Here  you can find a list of Rameau's compositions.

Johann Pachelbel

 Johann Pachelbel

(baptized 1 September 1653, Nürnberg – 9 March 1706, Nürnberg)


Johann Pachelbel was an acclaimed German composer, organist and teacher who's contribution to the south German organ tradition gained him the title of one of the greatest organ masters of the generation before J.S.Bach. He is widely known as the composer of Canon in D major, for three violins and continuo.


Born in a middle-class family, he first received musical training from Heinrich Schwemmer, a musician and music teacher who later became the cantor of Saint Sebaldus Church. He continued his studies at the University of Altdorf (1669), where he also served as organist at the Lorenzkirche. Due to financial reasons, he was forced to leave the university after less than a year, and became a scholarship student at the Gymnasium poeticum at Regensburg, taking private lessons under Kaspar Prentz.


Having traveled to Vienna in 1673 he received the role of deputy organist at Saint Stephen's Cathedral. In 1677 he became organist in Thuringen at the Eisenach court, where he stayed for slightly over a year. It was here where he met the town's most proeminent musician, Johann Ambrosius Bach (the future father of Johann Sebastian Bach) and with whom he became a close friend.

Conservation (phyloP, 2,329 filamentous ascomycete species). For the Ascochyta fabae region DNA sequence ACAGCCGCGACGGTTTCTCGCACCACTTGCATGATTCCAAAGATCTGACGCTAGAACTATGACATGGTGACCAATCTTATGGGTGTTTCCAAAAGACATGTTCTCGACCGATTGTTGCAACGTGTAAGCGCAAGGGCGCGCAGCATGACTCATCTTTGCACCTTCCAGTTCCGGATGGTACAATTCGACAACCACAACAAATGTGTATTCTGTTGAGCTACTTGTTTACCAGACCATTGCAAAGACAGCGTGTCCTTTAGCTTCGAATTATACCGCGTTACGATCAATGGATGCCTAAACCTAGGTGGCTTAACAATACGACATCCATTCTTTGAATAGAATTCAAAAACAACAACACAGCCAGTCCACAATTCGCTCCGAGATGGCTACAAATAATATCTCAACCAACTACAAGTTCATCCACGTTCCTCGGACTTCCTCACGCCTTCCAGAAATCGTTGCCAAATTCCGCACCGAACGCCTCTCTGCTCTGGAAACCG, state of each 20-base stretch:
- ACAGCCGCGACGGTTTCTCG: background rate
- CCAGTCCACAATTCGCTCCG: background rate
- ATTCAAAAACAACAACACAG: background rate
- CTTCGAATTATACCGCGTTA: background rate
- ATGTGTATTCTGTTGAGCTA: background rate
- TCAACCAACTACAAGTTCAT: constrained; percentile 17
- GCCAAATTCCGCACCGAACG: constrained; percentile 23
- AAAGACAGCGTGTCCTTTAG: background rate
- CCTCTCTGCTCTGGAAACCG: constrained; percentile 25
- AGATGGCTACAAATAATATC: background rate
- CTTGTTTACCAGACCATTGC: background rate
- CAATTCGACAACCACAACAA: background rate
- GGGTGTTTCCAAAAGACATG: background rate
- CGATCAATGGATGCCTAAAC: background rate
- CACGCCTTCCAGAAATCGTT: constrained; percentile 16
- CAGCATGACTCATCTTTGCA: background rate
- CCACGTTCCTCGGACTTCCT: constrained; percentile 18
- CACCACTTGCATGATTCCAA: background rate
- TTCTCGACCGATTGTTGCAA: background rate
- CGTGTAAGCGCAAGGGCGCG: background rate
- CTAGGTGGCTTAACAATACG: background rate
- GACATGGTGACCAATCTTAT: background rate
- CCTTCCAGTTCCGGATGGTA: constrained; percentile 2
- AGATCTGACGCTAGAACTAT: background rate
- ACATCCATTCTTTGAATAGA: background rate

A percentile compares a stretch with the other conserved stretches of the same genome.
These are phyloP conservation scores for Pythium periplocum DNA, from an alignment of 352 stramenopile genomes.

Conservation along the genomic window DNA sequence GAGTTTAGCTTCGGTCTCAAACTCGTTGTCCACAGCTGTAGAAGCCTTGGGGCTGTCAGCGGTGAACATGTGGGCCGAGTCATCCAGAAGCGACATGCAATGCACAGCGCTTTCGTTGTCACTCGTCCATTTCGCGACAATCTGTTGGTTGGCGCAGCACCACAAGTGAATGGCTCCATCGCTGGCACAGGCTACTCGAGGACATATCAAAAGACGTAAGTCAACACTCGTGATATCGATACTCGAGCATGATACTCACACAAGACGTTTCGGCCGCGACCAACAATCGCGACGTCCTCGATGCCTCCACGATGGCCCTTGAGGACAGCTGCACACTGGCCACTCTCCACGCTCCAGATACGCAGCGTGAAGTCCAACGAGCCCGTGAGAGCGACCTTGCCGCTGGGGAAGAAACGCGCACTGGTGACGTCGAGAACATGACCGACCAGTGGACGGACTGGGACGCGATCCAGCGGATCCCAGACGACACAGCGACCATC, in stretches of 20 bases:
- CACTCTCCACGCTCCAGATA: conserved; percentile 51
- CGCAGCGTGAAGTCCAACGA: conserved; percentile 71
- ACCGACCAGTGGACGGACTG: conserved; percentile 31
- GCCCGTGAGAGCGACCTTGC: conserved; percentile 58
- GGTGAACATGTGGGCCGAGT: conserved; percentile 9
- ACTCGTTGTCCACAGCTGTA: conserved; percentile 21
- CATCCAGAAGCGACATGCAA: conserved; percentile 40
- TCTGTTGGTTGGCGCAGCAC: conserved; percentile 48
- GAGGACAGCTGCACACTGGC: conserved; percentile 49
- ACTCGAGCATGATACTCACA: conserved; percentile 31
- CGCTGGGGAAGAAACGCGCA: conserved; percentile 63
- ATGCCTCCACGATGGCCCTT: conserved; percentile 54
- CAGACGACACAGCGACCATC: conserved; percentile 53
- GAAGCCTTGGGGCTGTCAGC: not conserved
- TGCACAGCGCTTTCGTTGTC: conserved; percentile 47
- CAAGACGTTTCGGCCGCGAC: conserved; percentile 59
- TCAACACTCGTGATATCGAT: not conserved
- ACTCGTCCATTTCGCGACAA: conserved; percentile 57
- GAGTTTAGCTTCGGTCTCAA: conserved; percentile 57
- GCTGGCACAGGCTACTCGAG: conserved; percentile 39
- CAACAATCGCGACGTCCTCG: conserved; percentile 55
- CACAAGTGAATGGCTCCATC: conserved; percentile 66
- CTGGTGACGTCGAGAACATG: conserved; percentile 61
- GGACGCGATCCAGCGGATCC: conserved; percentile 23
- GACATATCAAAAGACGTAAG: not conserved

In 1678, Pachelbel obtained the first of the two important positions he was to hold during his lifetime when he became organist at the Protestant Predigerkirche at Erfurt, where he established his reputation as organist, composer, and teacher. Among his pupils was Johann Christoph Bach, Johann Sebastian Bach's older brother from whom he took his first formal keyboard lessons.

Johann Pachelbel was one of the dominant figures of late seventeenth-century European keyboard music. An exact contemporary of Georg Muffat he belonged to the generation that included German composers Böhm, Bruhns and Fischer, French composers Raison, Jullien and François Couperin, and the Englishman Purcell, and that came chronologically between Buxtehude and Bach.


He published a small number of his compositions, since copper engraving was an expensive process. His first publication was a collection of four chorales with variations in 1683, which he entitle MusicalischeSterbensgedancken (Musical Thoughts of Death), next in Nuremberg, six Sonatas for two violins and bass, and the collection Musicalische Eigötzung (Musical Rejoicing, circa 1691), eight chorale preludes, Acht Choräle zum Praeambulieren in 1693, and lastly, in 1699, his master work, Hexachordum Apollinis, the Hexachord of Apollo, containing six Arias with variations in six different keys for harpsichord (or organ), including the famous Aria Sebaldina in F minor, and which includes a dedication to Buxtehude and his Vienna contemporary Ferdinand Tobias Richter. Also composed in the final years were Italian-influenced concertato Vespers and a set of more than ninety Magnificat fugues. In 1695 he was appointed organist at the Saint Sebaldus Church in Nürnberg.